Cash to Wallace to Barros-Marijuana -0- 80,000
Cash to Barros-Wife-Marijuana -0- 20,000
Connell/Taylor 1 Kilogram of Cocaine -0- 70,000
Cash to Raul Royce in Colombia-Cocaine -0- 40,000
Cash to Myers -0- 12,000
Balance of $1,000,000 to Raul Royce -0- 353,000
________ ________
Total Expenditure of Funds $117,500 * $881,500
Understatement of Income $ 27,500 ** $791,500
Jewelry (reduced) $64,575
Capital Acquisitions reduced $ -0-
Betty Wallace (new item) $10,000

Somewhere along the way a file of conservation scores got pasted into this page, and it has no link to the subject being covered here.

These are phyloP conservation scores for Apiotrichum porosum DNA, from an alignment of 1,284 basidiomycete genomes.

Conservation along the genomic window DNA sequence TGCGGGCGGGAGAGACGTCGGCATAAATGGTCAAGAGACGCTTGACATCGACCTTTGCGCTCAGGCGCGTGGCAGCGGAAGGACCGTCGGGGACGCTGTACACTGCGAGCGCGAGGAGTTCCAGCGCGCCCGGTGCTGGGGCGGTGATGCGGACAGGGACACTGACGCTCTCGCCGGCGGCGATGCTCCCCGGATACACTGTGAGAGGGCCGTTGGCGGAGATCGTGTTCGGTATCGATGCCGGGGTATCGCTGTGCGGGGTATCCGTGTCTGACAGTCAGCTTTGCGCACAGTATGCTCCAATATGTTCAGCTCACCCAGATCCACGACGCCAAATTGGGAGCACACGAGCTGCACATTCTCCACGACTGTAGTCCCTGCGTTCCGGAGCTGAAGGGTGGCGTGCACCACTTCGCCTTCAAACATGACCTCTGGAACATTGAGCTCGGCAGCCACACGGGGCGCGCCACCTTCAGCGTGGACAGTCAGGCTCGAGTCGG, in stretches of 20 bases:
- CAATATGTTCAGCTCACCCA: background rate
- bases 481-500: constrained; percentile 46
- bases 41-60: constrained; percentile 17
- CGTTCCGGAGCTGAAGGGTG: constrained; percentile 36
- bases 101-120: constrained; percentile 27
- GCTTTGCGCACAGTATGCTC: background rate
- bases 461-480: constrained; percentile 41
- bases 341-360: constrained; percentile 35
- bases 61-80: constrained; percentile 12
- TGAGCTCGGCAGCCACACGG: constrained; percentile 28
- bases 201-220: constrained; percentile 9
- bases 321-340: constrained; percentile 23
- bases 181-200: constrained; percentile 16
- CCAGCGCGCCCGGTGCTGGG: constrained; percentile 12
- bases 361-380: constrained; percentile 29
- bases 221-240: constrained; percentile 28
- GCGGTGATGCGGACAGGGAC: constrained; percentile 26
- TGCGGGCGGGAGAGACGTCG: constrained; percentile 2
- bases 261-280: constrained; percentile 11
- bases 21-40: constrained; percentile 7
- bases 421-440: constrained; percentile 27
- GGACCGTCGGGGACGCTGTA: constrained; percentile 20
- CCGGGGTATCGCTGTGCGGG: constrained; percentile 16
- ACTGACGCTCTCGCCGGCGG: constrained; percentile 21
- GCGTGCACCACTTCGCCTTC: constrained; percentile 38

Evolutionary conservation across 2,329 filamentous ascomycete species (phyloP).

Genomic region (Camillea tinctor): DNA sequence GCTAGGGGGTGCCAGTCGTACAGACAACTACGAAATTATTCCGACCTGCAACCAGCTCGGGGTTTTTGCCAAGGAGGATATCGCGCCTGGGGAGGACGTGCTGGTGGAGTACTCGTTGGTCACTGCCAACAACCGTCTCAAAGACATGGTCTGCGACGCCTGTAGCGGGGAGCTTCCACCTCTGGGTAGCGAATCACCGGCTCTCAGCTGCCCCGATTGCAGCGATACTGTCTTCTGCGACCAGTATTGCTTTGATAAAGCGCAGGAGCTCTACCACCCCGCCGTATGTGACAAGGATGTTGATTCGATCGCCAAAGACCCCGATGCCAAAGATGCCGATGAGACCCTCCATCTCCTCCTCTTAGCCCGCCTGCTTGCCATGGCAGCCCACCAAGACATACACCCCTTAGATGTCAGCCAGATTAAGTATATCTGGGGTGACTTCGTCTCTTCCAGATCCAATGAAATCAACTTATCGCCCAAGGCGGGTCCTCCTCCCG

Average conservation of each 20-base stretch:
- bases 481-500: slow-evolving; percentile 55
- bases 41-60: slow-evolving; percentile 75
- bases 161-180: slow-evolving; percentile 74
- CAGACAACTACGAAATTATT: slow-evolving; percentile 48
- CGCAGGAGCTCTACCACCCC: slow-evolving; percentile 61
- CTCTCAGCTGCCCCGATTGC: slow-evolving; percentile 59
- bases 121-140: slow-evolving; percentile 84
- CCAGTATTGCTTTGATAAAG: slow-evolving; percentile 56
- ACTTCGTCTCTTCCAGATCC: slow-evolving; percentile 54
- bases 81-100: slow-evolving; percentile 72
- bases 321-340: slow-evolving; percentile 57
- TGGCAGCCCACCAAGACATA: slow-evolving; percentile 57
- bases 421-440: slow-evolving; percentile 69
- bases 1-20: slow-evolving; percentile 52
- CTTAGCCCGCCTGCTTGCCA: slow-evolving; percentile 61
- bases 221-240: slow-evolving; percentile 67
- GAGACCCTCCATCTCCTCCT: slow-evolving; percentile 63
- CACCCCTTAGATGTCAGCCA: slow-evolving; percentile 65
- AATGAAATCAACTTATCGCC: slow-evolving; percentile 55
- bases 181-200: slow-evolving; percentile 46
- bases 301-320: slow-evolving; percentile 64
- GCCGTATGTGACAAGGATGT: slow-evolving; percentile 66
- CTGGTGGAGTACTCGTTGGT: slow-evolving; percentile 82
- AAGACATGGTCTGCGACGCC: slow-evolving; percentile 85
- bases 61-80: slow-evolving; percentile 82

a. EXPENDITURES RELATING TO ILLEGAL DRUG ACTIVITY During 1977, petitioner was involved with others in the importation and sale of cocaine and marijuana. Mrs. Chagra was aware of petitioner's activities in this regard. In the summer of 1977, petitioner met with Henry Wallace (Wallace) to discuss marijuana smuggled into the United States from Mexico in which petitioner had an interest. Petitioner informed Wallace that he expected to receive approximately $150,000 in proceeds from the shipment. About 6 weeks later, Wallace delivered approximately 6 ounces of cocaine to petitioner in partial payment of the proceeds of the marijuana shipment. Wallace and petitioner met several times thereafter to discuss importing marijuana and cocaine into the United States. Also during the summer of 1977, petitioner was arrested and imprisoned for approximately 3 weeks in Colombia. In June 1977, petitioner paid $10,000 to his lawyer in Santa Marta, Colombia. Petitioner also expended $5,000 for personal living expenses while in Colombia. In November 1977, petitioner flew to Colombia, where he received 6 kilograms of cocaine from Wallace. Petitioner gave Wallace $5,000. Wallace and petitioner discussed using the proceeds of the sale of cocaine to finance the importation of marijuana in boats from Colombia to the United States. Petitioner and Wallace entered into a deal with Jose Barros wherein Wallace would pay $100,000 as partial payment for 30,000 pounds of marijuana. Shortly thereafter, petitioner sent $80,000 to Wallace in Colombia in partial payment for the marijuana to be smuggled into the United States on a boat called the Dona Petra. Another $20,000 was paid by petitioner to Barros' wife. In December 1977, petitioner paid Raul Royce, who had travelled to the United States from Colombia, $40,000 in partial payment for the 6 kilograms of cocaine previously furnished to petitioner. In that same month, petitioner and Wallace were in Florida where petitioner paid Wallace $10,000. About the time the Dona Petra was ready to be unloaded, petitioner was unloading marijuana from other boats in the Caribbean. Some of the boats, including the Dona Petra, were seized by the Drug Enforcement Agency (DEA) while still loaded with marijuana. b. OTHER EXPENDITURES In the latter part of 1977, petitioner purchased two items of jewelry, a platinum ring with several diamonds, and a ladies' Rolex watch set with diamonds. Petitioner paid approximately $30,000 for the ring and $1,000 for the watch. c. THE 1977 RETURN AND OTHER TAX MATTERS Petitioner filed his Federal income tax return for 1977 on August 18, 1878. Petitioner claimed the status of " married filing separately." A Form 1040X for 1977 was submitted on March 26, 1982, on which a net operating loss carryback was reported. The Form 1040X sought a refund in the amount of $33,405. It reflects a filing status of " married filing jointly" and is purportedly signed by Elizabeth Chagra. The Internal Revenue Service (IRS) did not process the amended return. Mrs. Chagra did not otherwise submit an...